At step S110, the coordinate of each beacon 301 in the test signal space 300 is registered for enabling a positioning module to calculate the Euclidean Distances between any random location and its adjacent beacons as those Euclidean Distances are required in the calculation of a path loss process; and then the flow proceeds to step S120.

At step S120, at each training location, the signal strengths of beacons among the plural beacons that are adjacent thereto are detected and then being converted into signal vectors relating to each training location, and then the signal vectors are integrated so as to calculate a feature vector for each training location; and then the flow proceeds to step S130.

Moreover, in the step S120, the plural training locations 302

={, . . . , }should be specified in advance as their coordinates in a Cartesian coordinate system defining the test signal space are given and thus known, which are λ1=<x1,y1>, λ2=<x2,y2>, λ3=<x3,y3>, . . . , λm=<xm,ym>. It is noted that there can be a plurality of beacons 301, i.e. B={b1, . . . , bn}, located in the neighborhood of each training location 302 for enabling the signals emitted from those neighboring beacons to be receivable by the signal detector 200 placed at such training location so that a sample containing signal strength information for that specific training location can be formed regarding to those neighboring beacons in a manner that each adjacent beacon 301 regarding to that specific training location will be responsible for one signal strength data which is then being converted into a signal vector and thereafter transmitted to the positioning mainframe 100.

Then, the positioning mainframe 100 will use a positioning module 110 to integrate all the signal vectors relating to the referring training location to form a feature vector, and consequently, for the plural training locations, there can be a plurality of feature vectors vi=[vi,1, vi,2, . . . , vi,n] to be established, as vi,j, j=1 . . . n is the average signal strength of the beacon bj for the training location λi. Consequently, all those established feature vectors along with the coordinates of their paired training locations 302 and beacons 301 are registered and thus form a database 120 in the positioning mainframe, as shown in the step S130 which is followed by step S140.

At step S140, at each beacon, the coordinate of the referring beacon and the coordinates of the training locations relating thereto as well as the corresponding feature vectors into a path-loss model; and then the flow proceeds to step S150. At step S150, a numerical analysis technique is used to calculate and obtain optimal coefficients for the path-loss function so as to construct a signal strength function for each beacon.

It is noted that the Log-Distance path loss model for open space is as following:

PL ( d ) = PL ( d 0 ) + 10 φ log ( d d 0 ) ( 1 )

wherein,

    • d is the distance between each beacon 301 and any random location 304 in the test signal space;
    • d0 is a reference distance unit; and
    • φ is an environment variable, which can be ranged between 2 and 6 under normal condition.

Accord to the aforesaid path loss model, the signal strength function relating to the signal strength received at a random location λi from the beacon bj can be


P r(λ,b j)=P i −PL(∥λ,b j|)=P ref−10φlog(∥λ,b j∥)  (2)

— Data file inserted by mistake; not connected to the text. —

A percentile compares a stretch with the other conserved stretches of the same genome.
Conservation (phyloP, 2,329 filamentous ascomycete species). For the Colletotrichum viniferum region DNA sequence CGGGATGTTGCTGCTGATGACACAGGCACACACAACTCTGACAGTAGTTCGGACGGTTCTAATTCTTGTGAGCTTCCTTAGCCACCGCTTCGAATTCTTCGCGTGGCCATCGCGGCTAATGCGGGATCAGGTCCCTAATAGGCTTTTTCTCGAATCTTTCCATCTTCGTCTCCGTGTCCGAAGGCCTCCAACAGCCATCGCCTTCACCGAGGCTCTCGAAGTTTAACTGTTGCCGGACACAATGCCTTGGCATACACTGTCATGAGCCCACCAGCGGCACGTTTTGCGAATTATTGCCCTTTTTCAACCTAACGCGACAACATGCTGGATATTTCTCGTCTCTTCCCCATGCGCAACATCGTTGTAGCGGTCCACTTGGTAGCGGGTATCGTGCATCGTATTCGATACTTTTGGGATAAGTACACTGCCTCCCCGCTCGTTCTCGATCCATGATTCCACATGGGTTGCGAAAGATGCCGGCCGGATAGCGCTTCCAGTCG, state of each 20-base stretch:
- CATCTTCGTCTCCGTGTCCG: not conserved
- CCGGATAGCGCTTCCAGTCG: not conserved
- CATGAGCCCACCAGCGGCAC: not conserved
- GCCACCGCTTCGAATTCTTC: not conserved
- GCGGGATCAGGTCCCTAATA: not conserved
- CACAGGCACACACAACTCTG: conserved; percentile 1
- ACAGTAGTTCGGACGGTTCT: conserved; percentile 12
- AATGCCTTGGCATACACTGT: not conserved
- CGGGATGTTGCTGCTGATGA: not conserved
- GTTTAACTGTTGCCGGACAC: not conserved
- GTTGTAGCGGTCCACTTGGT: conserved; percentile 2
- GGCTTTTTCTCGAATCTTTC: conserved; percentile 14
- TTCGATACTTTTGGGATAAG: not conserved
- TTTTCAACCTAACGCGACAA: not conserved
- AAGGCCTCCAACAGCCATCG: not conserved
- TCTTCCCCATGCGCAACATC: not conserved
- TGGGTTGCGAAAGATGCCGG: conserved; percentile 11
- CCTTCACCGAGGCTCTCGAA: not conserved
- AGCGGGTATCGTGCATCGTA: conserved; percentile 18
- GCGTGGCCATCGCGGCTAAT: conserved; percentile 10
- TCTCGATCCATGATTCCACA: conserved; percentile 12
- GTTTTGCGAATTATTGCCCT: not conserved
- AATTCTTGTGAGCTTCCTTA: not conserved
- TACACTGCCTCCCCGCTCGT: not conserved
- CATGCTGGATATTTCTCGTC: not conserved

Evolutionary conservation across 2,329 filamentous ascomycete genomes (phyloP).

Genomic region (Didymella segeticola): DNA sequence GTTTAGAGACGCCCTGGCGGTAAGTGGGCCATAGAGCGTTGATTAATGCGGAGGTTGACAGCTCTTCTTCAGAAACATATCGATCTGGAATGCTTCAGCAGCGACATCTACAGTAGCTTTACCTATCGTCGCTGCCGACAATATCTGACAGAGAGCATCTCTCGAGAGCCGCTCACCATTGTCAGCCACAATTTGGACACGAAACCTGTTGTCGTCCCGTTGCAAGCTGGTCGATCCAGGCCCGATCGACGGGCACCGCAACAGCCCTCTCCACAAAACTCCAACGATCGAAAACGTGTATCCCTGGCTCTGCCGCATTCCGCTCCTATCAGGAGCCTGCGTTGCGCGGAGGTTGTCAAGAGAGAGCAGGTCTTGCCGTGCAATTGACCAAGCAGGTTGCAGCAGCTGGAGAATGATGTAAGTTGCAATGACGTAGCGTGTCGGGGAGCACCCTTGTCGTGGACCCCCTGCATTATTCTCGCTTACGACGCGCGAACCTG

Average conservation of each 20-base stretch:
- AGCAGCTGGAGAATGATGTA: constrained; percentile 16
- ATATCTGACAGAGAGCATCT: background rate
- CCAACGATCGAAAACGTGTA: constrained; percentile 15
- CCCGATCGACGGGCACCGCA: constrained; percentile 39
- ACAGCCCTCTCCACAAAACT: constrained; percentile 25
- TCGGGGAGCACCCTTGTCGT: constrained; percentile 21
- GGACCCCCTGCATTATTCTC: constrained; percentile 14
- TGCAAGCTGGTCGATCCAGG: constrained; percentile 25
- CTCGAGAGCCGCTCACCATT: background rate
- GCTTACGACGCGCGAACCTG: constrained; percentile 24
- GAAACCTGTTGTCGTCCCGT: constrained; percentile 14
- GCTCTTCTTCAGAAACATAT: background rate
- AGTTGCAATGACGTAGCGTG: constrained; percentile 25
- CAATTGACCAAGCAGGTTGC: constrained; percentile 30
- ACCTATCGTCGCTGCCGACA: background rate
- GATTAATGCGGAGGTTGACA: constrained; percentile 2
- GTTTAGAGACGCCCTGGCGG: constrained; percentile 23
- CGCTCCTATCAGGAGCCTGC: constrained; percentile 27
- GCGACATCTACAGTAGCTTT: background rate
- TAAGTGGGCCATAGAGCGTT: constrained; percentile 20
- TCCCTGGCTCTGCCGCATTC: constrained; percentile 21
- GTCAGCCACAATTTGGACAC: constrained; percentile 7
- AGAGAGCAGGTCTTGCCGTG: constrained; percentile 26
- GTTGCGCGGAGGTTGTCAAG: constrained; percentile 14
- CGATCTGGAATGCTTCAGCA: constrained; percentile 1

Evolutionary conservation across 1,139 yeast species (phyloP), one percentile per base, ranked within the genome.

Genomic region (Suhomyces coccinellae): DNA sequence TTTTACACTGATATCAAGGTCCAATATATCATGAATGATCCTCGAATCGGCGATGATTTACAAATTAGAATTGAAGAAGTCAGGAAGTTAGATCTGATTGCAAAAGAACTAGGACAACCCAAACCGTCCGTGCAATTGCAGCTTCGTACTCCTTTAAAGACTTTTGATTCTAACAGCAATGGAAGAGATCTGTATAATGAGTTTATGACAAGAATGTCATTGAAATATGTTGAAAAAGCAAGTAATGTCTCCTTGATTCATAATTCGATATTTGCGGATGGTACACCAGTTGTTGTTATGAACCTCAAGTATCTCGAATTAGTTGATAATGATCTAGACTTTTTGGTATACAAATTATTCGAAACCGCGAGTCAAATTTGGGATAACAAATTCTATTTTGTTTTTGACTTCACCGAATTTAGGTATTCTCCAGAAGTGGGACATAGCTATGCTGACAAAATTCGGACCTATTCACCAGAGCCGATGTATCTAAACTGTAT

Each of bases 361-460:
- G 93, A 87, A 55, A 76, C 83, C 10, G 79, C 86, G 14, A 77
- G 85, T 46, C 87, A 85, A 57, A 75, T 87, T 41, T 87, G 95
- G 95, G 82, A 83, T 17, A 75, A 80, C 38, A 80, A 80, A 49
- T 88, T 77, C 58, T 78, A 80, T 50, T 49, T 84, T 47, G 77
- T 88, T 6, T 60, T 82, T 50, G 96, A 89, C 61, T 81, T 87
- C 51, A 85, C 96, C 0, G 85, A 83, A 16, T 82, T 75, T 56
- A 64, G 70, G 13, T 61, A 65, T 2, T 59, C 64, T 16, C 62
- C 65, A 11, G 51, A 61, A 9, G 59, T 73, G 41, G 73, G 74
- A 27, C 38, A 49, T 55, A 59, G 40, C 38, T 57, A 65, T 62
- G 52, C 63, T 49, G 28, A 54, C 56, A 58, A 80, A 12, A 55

wherein,

    • bj represents the jth beacon 301 as j=1, . . . , n;
    • λ represents any location 304 in the test signal space 300;
    • Pt represents the initial signal strength of any beacon 301;
    • Pref=Pt−PL(d0) represents a reference signal strength;
    • (∥λ,bj∥) is the Euclidean Distance measured between the location l and the beacon bj; and
    • φ and Pref are system parameters in the test signal space 300.
      However, as the environment-related φ and the hardware-related Pref are only supposed values that are unknown system parameters, so that they should be estimated in advance by using the data relating to the training locations 302.

By defining the optimal system parameter of the beacon bj as x=[Pref jj]T, for each training location, the relationship between the corresponding feature vector and the gradient information is represented as following:

Ax = c ; A = [ 1 - 10 log ( l 1 , b j ) M M 1 - 10 log ( l m , b j ) ] wherein , x = [ P ref j φ j ] c = [ v 1 , j M v m , j ] .

Accordingly, a least-squares analysis is used for calculating the optimal coefficient relating to the beacon bj as following:


x=[P ref jj]T=(A T A)−1 A T C.  (3)

The so-obtained φj and Pref j will minimize the difference between the signal strength predicted by the path loss model with the actual feature vectors of the training locations of the beacon bj so that the φj and Pref j can be considered as known system parameters by the positioning system. By introducing the coordinates of all the beacons 301 and the optimal system coefficient respectively into the aforesaid path loss model, the signal strength function relating to the signal strength received at a random location li from the beacon bj can be represented as the aforesaid formula (2), so that the collecting and constructing training location data, generally referring as the training phase, for a positioning method according to the first embodiment is completed.

Please refer to FIG. 4B, which is a flow chart depicting the steps of locating a test object for the positioning method of FIG. 4A. The localization process use the signal strength function of FIG. 4A to locate the position of the test object as the test object is the aforesaid signal detector 200. The flow of FIG. 4B starts from the step S210.